Dec 29, 2012 at 2:39 pm #6138p.j. petiniotMember
I have a bowhunting friend that is an angler, but he has spent his entire life fishing with conventional tackle (like most sane humans 😉Dec 29, 2012 at 5:15 pm #53982Michael PhillippeMember
I taught myself to fly fish in the mid-1970’s mostly by reading and experimenting. And it wasn’t easy – especially since there were only a couple how-to books around then. I would suggest that he try as many of these as possible:
1. Read all the how-to books from Orvis, L.L. Bean, and learn the basic knots, principles of fly lines, etc. Also study the books on reading water, insects and matching hatches. (What else can you do in Chicago from November to May anyway?)
2. Check out the local fly shops. Many have programs in the winter and spring for help in everything from casting to fly tying. A shop called the Fish Hawk in Atlanta was invaluable to me for my first year of fishing for trout.
3. Join a Trout Unlimited chapter and attend the meetings. Everyone there will be a resource for him.
4. Look online for a FFF Certified Casting Instruction nearby. They may offer free lessons or charge a lower fee than larger operations.
5. If he wants to spend the money and jump start his skills, take the Wulff School of Fly Fishing courses. Pricey – especially with transportation and lodging thrown in, but after three days he will likely cast better than half the people who own fly rods.
6. Go to a trout stream, sit on the bank and watch. Don’t fish – just watch. It’s an amazing education.Dec 29, 2012 at 11:08 pm #53983Adam MaskewMember
I’ve had a number of friends start to get interested in picking up a fly rod.Dec 29, 2012 at 11:39 pm #53984Rolf JacobsenMemberDec 30, 2012 at 3:36 pm #53985Dec 30, 2012 at 10:14 pm #53986wes hodgsonMember
Have him check out videos on Youtube. Lots and lots and lots of great how to info on there. I compleatly learned to cast two handed rods from watching videos on that site. Not only about casting, but gear, bugs, flies, reading the water, different techniques for different fish.
~WesDec 31, 2012 at 8:27 pm #53987Cameron MortensonMember
Orvis has put a lot of time into their How To Fly Fish website and Tom Rosenbauer’s podcast is worth a listen to as well.Jan 1, 2013 at 1:36 am #53988ralph tomaccioMember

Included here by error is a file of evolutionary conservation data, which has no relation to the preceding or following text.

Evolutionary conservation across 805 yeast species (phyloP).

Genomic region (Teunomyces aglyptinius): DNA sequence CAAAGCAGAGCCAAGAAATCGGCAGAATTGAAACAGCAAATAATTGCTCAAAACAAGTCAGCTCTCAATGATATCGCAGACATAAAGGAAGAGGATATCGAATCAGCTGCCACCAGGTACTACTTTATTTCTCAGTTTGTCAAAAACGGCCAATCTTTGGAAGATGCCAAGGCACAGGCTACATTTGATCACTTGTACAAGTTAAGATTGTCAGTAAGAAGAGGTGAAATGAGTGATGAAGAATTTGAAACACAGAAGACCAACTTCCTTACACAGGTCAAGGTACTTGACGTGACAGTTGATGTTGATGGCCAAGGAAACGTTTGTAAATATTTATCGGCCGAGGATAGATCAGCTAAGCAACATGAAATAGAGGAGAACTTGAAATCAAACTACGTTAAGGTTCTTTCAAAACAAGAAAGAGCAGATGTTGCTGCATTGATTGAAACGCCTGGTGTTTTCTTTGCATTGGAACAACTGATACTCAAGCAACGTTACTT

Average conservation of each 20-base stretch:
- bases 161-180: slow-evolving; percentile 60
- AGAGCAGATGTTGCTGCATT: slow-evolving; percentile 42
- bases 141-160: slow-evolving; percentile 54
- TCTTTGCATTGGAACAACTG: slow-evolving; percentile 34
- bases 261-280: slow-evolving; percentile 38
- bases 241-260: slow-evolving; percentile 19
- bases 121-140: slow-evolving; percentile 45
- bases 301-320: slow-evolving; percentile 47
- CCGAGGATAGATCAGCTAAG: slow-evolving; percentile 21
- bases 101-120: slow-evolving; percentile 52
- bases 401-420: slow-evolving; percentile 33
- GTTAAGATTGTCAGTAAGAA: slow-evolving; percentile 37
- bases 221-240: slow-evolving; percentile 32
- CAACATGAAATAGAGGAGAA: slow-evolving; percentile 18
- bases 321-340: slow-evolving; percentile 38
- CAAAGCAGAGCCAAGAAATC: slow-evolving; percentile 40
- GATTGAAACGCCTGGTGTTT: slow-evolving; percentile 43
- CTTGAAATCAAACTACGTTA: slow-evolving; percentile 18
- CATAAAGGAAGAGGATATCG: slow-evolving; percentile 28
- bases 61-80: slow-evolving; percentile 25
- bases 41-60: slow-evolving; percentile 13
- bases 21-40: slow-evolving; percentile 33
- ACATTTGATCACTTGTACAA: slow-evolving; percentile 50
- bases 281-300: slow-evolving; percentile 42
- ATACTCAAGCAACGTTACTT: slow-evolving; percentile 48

Although not all inclusive, this URL certainly addresses the basics.Jan 1, 2013 at 3:30 pm #53989paul roseMember
Be sure to check out the articles on SexyLoops.com.Lots of info for all including beginners.Jan 2, 2013 at 1:42 pm #53990Zach MatthewsThe Itinerant Angler
Fly Anglers Online has a ‘fly fishing basics’ section.Jan 4, 2013 at 12:49 am #53991Shannon DraweMember
Hate to be a spoiler, but my best starts on new things often start with books – good old paper paged books.Jan 9, 2013 at 11:18 pm #53992p.j. petiniotMember
Many of the suggestions were already known by me, but I was trying to get a place where a beginner could go and find info in some sort of organized manner geared towards the beginner– Sexyloops has plenty of great information, but much of it is well over the head of the average beginner, or even intermediate angler-therefore, until I have time to dig around and find specific threads I think Brian will find of use, I will use other avenues-
The “How to fly fish” from Orvis is a link I sent him-
I had already explained about digging around youtube-but not to believe everything he sees or reads i=on the internet, as we all know, there are many opinions on all things fly fishing, and a good deal of it is BS–
I referred many of the other links suggested.
P.J.Jan 10, 2013 at 12:47 pm #53993john robinsMember
Where exactly in the Chicago area is your friend?
It’s a pretty big place.
There are two fly shops in Chicago proper: Chicago Fly Fishers on Clybourn Ave. and Corens Rod and Reel on Nina (Northwest Side of the City close to Park Ridge). Orvis has a couple of locations but I find them trending more to clothing than gear.
I would suggest Corens as a good “Blue Collar” shop and starting point.
Eric has a lot of info as well as used gear which would be more reasonably priced.
PM me if you want to have your friend get in touch. I’m in the Western Suburbs of Chicago, where we have a fly tying club (DRIFT) a local TU chapter as well as several rod makers in the area. Some of the DRIFT club members are excellent casting instructors as well.
I mainly chase trout, but again, a lot of the DRIFT members fish for bass and pan-fish locally.
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